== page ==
Monday, April 25, 2011

Indigo compost update

I opened up the indigo compost to give it a good stir and it has gotten very dark in color and was compacting down nicely now. I am a bit worried about it being too wet now that we are having so much rain. The humidity is way up so I may just open it up and stir it more often to add more oxygen and keep it from being too damp. It really is a balancing act.

I also opened up the jars of fermenting indigo to check on them. No mold but I think the smell and how slimy the liquid was is probably not a good thing. I decided to pour off the water which was brown and added fresh and stirred it up quite a bit. I am planning to let the green bits settle again and pour off the water and repeat the process. I am thinking about what I might need to add to change the chemistry in addition to adding oxygen. I am thinking ash, lime or something acidic like a fruit juice?

Friday, April 22, 2011

Looking close at indigo seeds

Indigo does not come from just one plant. Japanese indigo also has several varieties as I am finding out.

The packages of indigo from Rowland Ricketts are nicely labeled indicating the name of the variety and what color blooms they will have. It also states the tint the stems will have. The kojyoko variety will have white bloom and green stems while the senbon variety will have pink blooms and stems with a reddish cast. I plan to separate these in my garden so I can track the differences in them this year. I want to look at yield of dried leaf and color produced from the dried leaf.

The seeds are slightly different in appearance as well as being different from the seeds I got last year from  The seeds from Companion plants are flatter and smaller and dark brown in color.  I started those last week and they are now sprouting.
Indigo sprouts
leaning toward the light
You can see the shells of the seeds
clinging to the cotyledons.
The white fuzz is the thin
hair-like roots forming.

Above are the seeds from the new packages. On the left in each picture is a seed still in the husk. On the right is the actual seed. The kojyoko seed is darker and smoother than the senbon. Both the kojyoko and senbon seem to have three sides instead of the two sided flat seeds from Companion Plants which is labeled as indigofera tinctoria which is part of the pea family.  The Japanese variety--polygonum tinctorium is part of the buckwheat family. I will be starting the flats of these seeds this next week.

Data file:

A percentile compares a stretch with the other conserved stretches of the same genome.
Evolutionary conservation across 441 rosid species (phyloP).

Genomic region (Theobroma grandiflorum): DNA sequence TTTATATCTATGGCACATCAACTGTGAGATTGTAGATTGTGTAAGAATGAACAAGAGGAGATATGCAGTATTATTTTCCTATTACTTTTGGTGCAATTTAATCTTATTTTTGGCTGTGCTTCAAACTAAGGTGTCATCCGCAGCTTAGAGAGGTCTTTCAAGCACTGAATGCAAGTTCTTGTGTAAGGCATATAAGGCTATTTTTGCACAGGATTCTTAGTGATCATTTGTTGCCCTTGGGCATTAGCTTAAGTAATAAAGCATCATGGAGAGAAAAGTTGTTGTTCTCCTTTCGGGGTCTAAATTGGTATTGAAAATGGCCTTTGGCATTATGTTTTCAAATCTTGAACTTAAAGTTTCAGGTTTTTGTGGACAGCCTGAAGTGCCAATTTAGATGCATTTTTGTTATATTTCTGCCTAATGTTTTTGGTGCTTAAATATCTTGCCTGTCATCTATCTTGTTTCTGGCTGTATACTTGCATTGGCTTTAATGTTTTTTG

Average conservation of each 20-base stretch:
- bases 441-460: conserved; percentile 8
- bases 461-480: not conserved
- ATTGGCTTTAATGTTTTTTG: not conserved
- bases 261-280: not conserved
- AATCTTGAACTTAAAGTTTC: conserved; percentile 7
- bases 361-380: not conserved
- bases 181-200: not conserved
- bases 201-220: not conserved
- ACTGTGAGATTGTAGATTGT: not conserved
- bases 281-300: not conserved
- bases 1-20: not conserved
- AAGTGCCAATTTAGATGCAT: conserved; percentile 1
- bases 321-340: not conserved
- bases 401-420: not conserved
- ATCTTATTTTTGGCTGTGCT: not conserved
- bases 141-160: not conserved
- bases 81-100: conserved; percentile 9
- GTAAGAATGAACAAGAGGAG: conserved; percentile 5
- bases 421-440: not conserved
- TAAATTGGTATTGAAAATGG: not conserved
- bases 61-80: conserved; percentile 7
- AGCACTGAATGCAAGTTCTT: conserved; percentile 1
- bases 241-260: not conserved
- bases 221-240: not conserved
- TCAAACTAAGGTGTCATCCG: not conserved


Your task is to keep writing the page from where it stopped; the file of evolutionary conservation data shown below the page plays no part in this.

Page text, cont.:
Actinomycetes!  Scary sounding name, but turns out it is a beneficial type of bacteria in the composting process. I was a bit concerned when I opened up my indigo compost to turn it and add oxygen to the pile. I thought the whitish gray fuzzy stuff in there was mold. Read more about Actinomycetes at

The compost had an earthy soil-like smell and not a moldy one, very much like going outside on a warm day after it has rained. I was happy to find that it was warm and the bulk seemed to be shrinking. It needed more water than I had originally thought.
The little whitish gray thread-like
fungi is the actinomycetes.

Thursday, April 21, 2011

Indigo seeds have arrived

I now have my indigo seed from Rowland and I am really excited about getting it started. I was sharing my plans with my students and they think I have gone a bit nutty. They don't understand why I want to do my own experiments with the process instead of just looking up what someone else has done on the internet. I have look at other sites, other books, taken classes and listened to the wisdom of the instructors, but nothing replaces experiencing something for yourself.  It is the difference between reading about chocolate and actually eating it, between falling in love for the first time and having sometime tell you about it. It is just not the same as experiencing it and learning as you go along. My students are so impatient with the doing of things, the actual making of things. They do not value or honor the process and it shows up in their work. I hope as they mature, they will remember what I have tried to teach them about this.

Rowland was kind enough to send one of the promo cards
from one of his shows with a little advice!

Wednesday, April 20, 2011

Indigo on the way

I started some of my indigo seeds left over from last year this past week. I was not sure if they would germinate after spending a year in my basement, but all seem to be sprouting. I also have seeds on the way from Rowland Ricketts. The money from the seeds will support his work at Hilltop Garden for the IndiGrowingBlue project. Rowland hopes to be able to buy silk scarves for children in the summer program to dye with the fresh leaf indigo.  How can you not want to help with that?  If you are on Facebook, look up the project there to see about the availability of seed packages. I got a package of each and I am going to attempt to keep them separate to compare them in a more scientific way. I want to see if there is a difference in harvest times, pounds of dried leaf produced, composting time, fresh leaf dye color and composted dye color. I need to talk one of my book making friends into making me a special notebook for tracking everything.

The composted indigo seems to have gotten too dry. I think there is too big of a gap inside the styrofoam cooler and that air is drying everything out. I know it needs to breathe to compost right but the material I used to cover it may not be holding enough moisture in. I added more water and stirred, stirred, stirred. I then cut a piece of an old tarp to to size to just cover the pile in the cooler. If the Indiana weather is better next week, I am going to take my fermenting indigo outside to process it. The smell is still rather bad but I see layers of blue inside the jars so I am hopeful that I have usable dye.